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Seeking Safety Together or Apart


Loud and clear comes the call, ‘Stop the bus, I want to get off!’.  Roll back the clock.  Make America great, again.   Britons vote to leave the EU.   Americans endorse Trump to oust immigrants.  Lawmakers push analog switches for the electrical grid. 

These voices are raised by those who wish to retreat from the global digital revolution.  Technology has shrunk the planet.  Movement and communication across borders is non-stop, fluid and frightening. 

Significantly, the call to get off the bus comes largely from older less urbane generations.  Almost everyone listens to the news, some of us obsessively.  We are wired to listen to threats around us as a means of self-preservation.   We are wired to circle the wagons and shut out others when threatened, to trust only those close to us to keep us safe.

As digital technology has shrunk the planet, human perception remains, well, human.

Millions of individuals perceive news as if it were coming from a village of a few hundred or a neighborhood of a few thousand people.  So the news of a mass murder can hit our psyche as if it had happened in the pub down the street.  If there’s a mass murderer loose in the neighborhood, “I must defend myself and my family in the best way I know how.”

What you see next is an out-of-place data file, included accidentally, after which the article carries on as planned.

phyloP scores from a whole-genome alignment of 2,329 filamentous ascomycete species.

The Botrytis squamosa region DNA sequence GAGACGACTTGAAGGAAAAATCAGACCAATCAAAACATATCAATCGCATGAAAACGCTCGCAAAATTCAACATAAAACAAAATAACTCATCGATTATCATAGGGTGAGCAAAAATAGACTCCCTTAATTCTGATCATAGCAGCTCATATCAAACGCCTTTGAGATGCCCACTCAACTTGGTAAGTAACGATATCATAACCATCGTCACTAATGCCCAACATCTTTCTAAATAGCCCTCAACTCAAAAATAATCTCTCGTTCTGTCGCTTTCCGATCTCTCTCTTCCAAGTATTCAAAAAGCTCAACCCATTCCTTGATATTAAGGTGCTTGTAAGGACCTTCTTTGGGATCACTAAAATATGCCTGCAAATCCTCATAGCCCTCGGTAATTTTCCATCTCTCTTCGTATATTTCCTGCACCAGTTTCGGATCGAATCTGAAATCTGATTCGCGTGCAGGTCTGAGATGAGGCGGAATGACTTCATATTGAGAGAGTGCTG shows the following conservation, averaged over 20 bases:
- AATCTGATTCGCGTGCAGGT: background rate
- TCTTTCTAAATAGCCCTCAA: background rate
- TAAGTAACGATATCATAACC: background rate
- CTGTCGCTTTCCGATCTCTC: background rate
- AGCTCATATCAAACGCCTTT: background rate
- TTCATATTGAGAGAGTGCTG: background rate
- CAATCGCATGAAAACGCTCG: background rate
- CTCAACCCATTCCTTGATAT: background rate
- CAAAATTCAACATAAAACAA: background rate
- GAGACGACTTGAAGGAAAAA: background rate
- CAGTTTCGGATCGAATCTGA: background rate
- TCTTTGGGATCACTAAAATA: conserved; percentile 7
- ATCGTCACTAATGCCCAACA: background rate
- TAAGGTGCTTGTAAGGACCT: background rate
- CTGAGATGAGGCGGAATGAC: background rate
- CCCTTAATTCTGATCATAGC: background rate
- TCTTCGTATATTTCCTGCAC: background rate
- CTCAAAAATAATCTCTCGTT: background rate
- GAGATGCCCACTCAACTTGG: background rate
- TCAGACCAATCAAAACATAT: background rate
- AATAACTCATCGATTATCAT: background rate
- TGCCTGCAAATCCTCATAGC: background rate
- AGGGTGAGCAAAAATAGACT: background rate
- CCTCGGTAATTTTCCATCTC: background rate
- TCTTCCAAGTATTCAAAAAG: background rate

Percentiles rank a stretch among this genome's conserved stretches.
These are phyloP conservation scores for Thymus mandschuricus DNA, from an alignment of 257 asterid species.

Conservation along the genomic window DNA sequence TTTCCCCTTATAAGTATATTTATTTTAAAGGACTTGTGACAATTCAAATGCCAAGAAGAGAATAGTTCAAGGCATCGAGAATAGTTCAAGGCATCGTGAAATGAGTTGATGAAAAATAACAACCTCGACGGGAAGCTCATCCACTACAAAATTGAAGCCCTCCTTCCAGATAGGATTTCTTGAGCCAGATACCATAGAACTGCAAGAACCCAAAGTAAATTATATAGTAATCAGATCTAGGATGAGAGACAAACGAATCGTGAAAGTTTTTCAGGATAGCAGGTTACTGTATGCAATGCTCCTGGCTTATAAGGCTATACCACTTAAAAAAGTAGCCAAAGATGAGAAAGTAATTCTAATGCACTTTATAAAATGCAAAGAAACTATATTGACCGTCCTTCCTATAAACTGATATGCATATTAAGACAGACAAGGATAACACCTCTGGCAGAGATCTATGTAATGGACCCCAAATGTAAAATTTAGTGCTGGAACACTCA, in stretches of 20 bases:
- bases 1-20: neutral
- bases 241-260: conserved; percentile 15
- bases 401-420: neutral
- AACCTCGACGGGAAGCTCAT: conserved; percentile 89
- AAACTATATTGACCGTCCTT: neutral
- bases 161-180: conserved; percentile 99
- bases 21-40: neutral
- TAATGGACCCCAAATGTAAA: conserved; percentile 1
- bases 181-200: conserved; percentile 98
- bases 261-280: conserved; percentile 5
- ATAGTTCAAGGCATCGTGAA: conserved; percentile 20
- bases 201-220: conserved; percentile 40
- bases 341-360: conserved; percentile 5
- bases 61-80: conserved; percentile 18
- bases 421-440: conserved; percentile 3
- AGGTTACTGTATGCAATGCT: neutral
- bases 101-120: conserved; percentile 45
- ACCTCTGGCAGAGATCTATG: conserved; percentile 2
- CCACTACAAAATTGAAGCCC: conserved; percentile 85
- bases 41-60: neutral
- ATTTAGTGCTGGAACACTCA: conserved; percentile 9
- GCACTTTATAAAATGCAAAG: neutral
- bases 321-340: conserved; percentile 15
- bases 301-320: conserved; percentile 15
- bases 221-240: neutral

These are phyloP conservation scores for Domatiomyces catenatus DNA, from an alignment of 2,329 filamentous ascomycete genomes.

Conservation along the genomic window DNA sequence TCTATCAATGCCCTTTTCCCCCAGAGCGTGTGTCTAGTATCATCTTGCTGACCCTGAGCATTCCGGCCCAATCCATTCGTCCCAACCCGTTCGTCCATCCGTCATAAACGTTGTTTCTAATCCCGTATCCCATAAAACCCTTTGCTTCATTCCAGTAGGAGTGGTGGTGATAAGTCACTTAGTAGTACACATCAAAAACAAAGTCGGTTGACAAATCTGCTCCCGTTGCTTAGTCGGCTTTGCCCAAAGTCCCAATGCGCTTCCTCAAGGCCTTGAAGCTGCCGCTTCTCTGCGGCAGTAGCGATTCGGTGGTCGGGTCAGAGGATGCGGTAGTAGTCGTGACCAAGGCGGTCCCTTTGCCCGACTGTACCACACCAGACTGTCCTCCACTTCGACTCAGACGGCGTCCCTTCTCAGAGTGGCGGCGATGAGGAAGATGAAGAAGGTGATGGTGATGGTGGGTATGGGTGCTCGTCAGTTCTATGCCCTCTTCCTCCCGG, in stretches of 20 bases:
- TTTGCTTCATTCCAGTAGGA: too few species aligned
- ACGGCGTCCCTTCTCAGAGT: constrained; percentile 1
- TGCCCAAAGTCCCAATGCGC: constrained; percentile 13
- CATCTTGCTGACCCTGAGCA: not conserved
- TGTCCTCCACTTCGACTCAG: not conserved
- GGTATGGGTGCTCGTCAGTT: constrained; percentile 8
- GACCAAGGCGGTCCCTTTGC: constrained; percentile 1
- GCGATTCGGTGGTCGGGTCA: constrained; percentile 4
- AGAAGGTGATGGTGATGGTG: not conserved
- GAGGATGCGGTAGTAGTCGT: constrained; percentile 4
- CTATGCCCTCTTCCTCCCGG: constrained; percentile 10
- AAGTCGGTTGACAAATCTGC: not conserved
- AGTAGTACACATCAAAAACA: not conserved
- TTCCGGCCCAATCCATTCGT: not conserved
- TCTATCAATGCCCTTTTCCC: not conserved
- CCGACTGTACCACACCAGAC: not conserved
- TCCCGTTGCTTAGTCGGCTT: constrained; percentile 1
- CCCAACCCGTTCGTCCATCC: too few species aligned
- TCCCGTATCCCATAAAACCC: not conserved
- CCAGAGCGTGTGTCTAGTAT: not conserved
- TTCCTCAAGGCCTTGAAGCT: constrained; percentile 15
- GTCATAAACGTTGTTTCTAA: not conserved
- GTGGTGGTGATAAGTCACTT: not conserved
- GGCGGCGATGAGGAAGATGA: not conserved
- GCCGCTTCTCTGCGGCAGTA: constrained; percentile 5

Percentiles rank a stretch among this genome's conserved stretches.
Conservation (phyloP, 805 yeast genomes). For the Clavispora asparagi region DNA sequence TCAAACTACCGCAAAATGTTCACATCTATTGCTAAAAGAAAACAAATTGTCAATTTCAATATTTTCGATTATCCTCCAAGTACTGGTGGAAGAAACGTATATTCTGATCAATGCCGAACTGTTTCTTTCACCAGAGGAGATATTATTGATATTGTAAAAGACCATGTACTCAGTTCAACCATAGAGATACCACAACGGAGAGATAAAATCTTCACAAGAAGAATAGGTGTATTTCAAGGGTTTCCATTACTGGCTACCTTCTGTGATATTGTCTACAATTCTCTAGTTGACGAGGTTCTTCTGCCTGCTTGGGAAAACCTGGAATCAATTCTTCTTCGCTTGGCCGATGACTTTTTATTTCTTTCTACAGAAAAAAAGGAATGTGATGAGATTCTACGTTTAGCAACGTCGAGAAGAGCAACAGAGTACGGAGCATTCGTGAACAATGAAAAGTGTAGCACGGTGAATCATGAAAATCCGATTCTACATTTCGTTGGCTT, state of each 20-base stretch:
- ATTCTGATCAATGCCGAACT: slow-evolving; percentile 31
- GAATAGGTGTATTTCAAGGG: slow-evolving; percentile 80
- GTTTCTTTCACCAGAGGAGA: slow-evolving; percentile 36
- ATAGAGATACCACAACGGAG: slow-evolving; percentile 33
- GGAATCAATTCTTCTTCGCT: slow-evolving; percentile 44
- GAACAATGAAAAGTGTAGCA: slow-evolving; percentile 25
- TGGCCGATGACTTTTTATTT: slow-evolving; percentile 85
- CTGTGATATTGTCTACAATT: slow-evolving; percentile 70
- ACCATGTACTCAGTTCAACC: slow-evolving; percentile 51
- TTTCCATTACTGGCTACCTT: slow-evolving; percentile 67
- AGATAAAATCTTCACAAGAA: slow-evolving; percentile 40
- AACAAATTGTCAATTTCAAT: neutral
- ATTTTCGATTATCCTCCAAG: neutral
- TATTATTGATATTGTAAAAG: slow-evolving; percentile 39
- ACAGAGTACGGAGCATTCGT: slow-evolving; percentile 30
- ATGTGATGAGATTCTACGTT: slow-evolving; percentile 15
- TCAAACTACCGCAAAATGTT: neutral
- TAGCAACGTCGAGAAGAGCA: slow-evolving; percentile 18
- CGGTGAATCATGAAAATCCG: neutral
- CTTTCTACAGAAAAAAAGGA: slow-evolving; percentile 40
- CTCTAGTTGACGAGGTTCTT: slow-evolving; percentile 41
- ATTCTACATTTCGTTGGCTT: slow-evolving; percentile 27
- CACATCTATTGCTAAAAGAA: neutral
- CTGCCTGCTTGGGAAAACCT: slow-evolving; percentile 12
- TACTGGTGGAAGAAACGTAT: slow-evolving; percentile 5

F. D. Roosevelt held fireside chats to reassure Americans that they were safe from the war raging in Europe.  Radio was then bringing war news from Belgium to the living rooms of Nebraska. War was not there, it was here.  We were all at war.  No one on the planet escaped.   Since that time, still in living memory, we have been on the bus together.  Six billion people facing a common future.  Six billion people each with our own perception of the threat and our own will to preserve ourselves and our family.

For good or ill, younger, educated, well-traveled people have become more accustomed to living in this global village of billions of individuals.  For them, the threat perception is blunted; the benefits of connectivity outweigh the dangers.  They figure we’re safer together than apart.

What does this mean for the UAE, one of the most diverse locales in the world.   Aside from the immediate challenge of travel visas, does it matter to the UAE what happens to Europe?  Does it matter that Britain has begun to circle its wagons?  

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